US Annual Health Care Expenditures Show Signs of Post-Pandemic Normalization

The nation’s annual health care spend reached $4.5 trillion in 2022, a 4.15 increase, compared to 3.1% the prior year.

The percentages may indicate a step towards normalization after the pandemic years. In 2020, the growth rate was 10.6%, according to a report published in Health Affairs. The report did not contain hospice-specific data.

“In 2022, strong Medicaid and private health insurance spending growth, including a turnaround in the net cost of insurance, was somewhat offset by continued declines in federal spending associated with the COVID-19 pandemic,” the report indicated.


The proportion of health care spending relative to the overall economy was 17.3%, also down from 2020’s rate of 19.5%. Again, the data indicates movement towards normalization. From 2016 through 2019, the average share was 17.5%.

Spending by Medicare, hospice’s principal payer, accounted for 21% of the total national expenditures, hitting $944.3 billion in 2022. Growth in Medicare spending also dropped to 5.9% in 2022, down from 7.2% the prior year.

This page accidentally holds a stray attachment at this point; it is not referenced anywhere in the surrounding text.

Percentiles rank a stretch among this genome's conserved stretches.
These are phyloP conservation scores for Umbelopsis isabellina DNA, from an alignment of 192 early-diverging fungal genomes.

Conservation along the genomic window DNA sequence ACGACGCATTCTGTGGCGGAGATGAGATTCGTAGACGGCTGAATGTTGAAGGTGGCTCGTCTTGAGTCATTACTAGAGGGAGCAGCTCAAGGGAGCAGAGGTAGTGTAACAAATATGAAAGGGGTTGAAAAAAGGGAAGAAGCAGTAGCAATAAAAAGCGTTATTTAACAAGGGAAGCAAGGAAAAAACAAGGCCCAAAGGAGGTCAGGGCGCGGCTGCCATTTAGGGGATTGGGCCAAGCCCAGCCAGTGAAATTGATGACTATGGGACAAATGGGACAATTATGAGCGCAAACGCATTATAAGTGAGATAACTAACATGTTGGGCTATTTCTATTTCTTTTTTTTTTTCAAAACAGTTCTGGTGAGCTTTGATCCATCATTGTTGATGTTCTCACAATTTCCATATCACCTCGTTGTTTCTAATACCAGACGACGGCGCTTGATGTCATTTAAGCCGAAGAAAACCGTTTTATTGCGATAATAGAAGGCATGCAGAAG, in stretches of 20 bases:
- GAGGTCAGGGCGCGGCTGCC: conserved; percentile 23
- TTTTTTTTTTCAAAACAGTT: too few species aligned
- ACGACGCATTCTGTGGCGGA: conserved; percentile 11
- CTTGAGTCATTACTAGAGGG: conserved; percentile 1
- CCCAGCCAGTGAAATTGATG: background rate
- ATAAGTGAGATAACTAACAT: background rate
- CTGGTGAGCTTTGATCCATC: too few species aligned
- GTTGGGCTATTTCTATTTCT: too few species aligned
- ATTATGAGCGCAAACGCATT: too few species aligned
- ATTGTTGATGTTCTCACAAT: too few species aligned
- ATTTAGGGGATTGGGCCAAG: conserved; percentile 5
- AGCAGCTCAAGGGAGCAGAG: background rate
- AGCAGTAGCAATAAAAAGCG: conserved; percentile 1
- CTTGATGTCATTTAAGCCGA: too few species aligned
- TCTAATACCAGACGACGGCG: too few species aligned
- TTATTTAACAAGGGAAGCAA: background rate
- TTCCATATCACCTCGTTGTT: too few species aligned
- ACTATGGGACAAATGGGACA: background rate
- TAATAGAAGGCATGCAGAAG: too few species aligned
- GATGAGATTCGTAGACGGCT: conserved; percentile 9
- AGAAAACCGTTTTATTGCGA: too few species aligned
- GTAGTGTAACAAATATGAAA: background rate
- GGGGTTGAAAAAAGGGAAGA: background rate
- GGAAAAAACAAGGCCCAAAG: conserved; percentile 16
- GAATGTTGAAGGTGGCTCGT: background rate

Economic patterns also reflect the growing presence of Medicare Advantage. Fee-for-service expenditures dropped 1.9% last year after a 3.8% increase in 2021. But Medicare Advantage spending grew at a rate of 15.1% in 2022. In 2021, the growth rate was 11.5%.


As of last year, 92% of the U.S. population was insured, a “historic high,” the report indicated.

The rate of medical inflation was lower than that for the economy at large in 2022. The Gross Domestic Product price index rose 7.1% last year, after seeing 4.6% growth in 2021. But medical price inflation rose by only 3.2% in 2022.

“Inflation in the medical sector might not follow the patterns of the overall economy, as prices for some goods and services that are predominantly paid for by insurance (such as Medicare, Medicaid, and private health insurance) tend to be set in advance through legislation, regulation, or contractual agreements,” the report indicated.

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